Alkan Ö., Kaya Y., Ayhan Alkan E., Keskin S.

92nd Congress of European Orthodontic Society , Stockholm, Sweden, 11 - 16 June 2016, pp.13

  • Publication Type: Conference Paper / Summary Text
  • City: Stockholm
  • Country: Sweden
  • Page Numbers: pp.13
  • Ankara Yıldırım Beyazıt University Affiliated: Yes


AIMS: To evaluate the relationship of gingival thickness, which has been considered as an important factor in the development of gingival recession secondary to orthodontic tooth movement, with gender and age.
SUBJECTS AND METHOD: A total of 182 periodontally healthy individuals (117 females, 65 males), who presented for orthodontic treatment were enrolled in this study. There were two age groups; 131 individuals under the age of 18 years were assigned to group 1 and 51 individuals over the age of 18 years were assigned to group 2. Maxillary and mandibular anterior gingival thicknesses (MAXAGT and MANAGT) were determined by the arithmetic mean of gingival thicknesses measured by the transgingival probing technique from the coronal mucogingival junction and apical of the free gingival sulcus. The arithmetic mean of gingival thickness was determined by the ratio of the sum of 
gingival thickness of the relevant teeth to the number of teeth. A Student’s t- and Chi-square tests were used to determine whether there was a significant difference between males and females and between groups 1 and 2 in terms of MAXAGT and MANAGT.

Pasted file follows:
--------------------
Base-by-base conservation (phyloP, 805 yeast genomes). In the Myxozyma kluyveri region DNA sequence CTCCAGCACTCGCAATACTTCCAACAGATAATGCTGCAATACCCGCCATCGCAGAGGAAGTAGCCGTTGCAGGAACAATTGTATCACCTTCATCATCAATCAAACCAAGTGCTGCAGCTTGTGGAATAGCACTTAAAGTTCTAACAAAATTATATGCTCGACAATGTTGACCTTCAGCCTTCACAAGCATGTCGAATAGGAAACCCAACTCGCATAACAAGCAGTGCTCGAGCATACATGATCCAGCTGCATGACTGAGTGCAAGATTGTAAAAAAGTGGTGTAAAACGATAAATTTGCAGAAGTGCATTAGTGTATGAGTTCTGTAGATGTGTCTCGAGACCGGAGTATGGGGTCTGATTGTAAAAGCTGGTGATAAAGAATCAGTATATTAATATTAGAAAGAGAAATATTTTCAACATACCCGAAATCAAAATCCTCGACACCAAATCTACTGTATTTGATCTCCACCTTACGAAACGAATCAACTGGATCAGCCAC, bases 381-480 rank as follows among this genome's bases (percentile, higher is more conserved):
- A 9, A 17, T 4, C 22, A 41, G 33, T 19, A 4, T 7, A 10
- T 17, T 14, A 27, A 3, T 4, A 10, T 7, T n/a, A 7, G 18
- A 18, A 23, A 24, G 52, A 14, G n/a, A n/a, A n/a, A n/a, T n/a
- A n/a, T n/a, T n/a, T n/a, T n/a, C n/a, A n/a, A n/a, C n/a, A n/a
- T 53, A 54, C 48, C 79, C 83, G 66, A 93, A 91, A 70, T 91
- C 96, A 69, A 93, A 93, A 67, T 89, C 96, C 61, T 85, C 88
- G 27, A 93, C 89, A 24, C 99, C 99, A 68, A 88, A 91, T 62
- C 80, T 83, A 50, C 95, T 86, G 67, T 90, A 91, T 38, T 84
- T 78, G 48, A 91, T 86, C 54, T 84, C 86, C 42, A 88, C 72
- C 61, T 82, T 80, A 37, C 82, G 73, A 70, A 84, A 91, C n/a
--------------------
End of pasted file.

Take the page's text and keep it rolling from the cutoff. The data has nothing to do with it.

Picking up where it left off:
RESULTS: The mean MANAGT was 0.703 ± 0.153 mm in females and 0.759 ± 0.197 mm in males and MAXAGT was 1.104 ± 0.239 mm and 1.165 ± 0.220 mm in females and males, respectively. The prevalence of a thin biotype was 65.5 and 34.5 per cent for the mandibular anterior region and 74.4 and 25.6 per cent for the maxillary anterior region in females and males, respectively. While there was no statistically significant difference between females and males in terms of prevalence of a thin biotype in the maxillary anterior region, gingival thickness in the mandibular anterior region was lower in females than in males (= 0.036). MANAGT was 0.715 ± 0.171 in group 1 and 0.742 ± 0.175 in group 2; whereas, MAXAGT was 1.158 ± 0.233 in group 1 and 1.041 ± 0.217 in group 2. No significant difference was determined between groups 1 and 2 in terms of mandibular anterior gingival thickness, however, maxillary anterior gingival thickness was statistically lower in group 2 (= 0.002).

CONCLUSION: Gingival thickness of the mandibular anterior region is lower in females than in males and gingival thickness of the maxillary anterior region is lower in group 2.